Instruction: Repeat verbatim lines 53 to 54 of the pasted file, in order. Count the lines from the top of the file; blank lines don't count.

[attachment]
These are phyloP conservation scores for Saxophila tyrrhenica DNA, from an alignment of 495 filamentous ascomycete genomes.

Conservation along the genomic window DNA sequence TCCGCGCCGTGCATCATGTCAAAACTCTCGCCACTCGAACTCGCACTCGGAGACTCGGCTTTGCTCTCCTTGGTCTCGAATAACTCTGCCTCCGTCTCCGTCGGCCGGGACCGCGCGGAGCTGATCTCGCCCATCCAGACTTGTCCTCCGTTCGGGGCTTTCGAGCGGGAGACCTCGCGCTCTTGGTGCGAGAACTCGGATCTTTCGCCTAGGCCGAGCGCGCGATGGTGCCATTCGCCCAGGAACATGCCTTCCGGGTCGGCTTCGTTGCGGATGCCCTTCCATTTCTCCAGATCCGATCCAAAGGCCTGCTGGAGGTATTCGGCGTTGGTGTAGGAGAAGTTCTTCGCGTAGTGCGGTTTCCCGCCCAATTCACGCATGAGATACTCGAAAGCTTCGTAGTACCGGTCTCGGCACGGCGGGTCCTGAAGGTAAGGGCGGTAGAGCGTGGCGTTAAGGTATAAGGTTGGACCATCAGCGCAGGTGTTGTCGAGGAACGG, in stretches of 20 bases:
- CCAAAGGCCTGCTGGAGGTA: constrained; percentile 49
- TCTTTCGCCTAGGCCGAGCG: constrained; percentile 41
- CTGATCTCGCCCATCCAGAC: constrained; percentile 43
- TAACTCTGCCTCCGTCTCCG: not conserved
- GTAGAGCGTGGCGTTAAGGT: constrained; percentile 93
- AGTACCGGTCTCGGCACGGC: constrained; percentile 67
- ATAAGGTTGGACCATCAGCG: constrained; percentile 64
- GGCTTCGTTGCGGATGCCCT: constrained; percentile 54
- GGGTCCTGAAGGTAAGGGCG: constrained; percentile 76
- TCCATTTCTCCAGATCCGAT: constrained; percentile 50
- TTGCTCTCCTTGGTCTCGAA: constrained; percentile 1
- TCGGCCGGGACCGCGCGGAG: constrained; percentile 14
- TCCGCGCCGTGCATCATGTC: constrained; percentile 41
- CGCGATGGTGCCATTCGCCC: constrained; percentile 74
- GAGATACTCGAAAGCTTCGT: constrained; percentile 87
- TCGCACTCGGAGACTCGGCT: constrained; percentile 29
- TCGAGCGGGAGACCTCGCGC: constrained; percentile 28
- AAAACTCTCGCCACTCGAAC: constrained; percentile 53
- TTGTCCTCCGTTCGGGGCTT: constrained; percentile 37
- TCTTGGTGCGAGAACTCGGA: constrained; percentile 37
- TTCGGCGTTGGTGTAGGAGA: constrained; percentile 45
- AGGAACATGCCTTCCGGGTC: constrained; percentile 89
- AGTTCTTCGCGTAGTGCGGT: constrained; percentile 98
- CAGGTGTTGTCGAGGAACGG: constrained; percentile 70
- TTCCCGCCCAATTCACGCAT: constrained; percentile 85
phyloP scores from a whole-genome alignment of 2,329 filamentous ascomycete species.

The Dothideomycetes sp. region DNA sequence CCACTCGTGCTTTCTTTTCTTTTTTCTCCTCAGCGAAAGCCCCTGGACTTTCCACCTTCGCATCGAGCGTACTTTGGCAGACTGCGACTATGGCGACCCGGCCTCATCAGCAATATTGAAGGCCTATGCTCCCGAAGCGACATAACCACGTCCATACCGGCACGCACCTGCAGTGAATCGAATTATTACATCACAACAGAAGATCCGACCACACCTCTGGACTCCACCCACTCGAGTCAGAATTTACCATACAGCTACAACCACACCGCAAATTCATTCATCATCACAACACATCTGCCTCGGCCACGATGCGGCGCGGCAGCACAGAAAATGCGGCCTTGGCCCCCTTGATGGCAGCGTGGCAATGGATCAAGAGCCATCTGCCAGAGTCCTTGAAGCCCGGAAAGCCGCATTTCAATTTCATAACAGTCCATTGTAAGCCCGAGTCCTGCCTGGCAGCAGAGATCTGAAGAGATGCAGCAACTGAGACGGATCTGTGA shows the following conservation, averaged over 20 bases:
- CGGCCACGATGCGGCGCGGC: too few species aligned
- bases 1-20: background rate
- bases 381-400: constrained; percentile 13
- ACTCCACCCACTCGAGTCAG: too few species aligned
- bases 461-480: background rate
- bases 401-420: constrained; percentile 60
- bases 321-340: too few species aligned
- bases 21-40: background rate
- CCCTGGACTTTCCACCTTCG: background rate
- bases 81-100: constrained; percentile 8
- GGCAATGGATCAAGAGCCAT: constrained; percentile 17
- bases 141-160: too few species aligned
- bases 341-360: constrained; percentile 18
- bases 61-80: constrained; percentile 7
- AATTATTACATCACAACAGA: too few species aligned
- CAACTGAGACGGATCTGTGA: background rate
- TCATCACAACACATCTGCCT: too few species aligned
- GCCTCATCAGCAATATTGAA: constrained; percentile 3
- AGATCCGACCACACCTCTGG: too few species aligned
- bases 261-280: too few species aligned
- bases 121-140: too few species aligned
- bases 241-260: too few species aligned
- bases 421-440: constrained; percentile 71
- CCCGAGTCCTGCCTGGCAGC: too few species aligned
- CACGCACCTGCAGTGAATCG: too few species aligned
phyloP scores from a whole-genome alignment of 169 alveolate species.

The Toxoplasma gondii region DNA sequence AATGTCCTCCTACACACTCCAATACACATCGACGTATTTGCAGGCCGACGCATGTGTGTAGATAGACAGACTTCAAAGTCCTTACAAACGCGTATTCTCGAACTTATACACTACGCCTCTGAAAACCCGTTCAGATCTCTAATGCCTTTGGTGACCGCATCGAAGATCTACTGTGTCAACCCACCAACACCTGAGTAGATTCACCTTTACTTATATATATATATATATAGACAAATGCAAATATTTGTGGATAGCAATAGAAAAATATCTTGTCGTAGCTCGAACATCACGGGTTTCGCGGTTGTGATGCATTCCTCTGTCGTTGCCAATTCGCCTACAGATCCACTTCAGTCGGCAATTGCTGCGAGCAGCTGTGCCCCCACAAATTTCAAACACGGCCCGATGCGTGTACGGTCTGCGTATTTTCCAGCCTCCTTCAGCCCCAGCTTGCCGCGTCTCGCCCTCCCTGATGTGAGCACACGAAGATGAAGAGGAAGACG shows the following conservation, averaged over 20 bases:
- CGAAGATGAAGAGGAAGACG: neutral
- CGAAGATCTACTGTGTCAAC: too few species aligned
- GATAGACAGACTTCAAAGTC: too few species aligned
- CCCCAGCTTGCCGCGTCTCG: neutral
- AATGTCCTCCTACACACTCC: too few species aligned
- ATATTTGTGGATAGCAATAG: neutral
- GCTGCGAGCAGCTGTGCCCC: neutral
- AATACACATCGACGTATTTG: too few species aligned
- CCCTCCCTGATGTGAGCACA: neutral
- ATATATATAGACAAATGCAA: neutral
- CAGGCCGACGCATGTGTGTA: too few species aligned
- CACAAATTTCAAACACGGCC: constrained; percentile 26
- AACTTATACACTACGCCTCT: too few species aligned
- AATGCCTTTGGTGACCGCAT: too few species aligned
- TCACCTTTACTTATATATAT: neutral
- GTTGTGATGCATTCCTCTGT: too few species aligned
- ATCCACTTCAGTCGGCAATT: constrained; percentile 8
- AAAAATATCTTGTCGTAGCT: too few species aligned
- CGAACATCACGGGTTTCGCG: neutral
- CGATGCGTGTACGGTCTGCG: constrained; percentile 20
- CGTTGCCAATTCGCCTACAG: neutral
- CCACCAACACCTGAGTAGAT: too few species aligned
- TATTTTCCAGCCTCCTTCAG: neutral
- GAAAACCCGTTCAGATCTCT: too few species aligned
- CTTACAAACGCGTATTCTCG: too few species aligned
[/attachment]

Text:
- CCCGAGTCCTGCCTGGCAGC: too few species aligned
- CACGCACCTGCAGTGAATCG: too few species aligned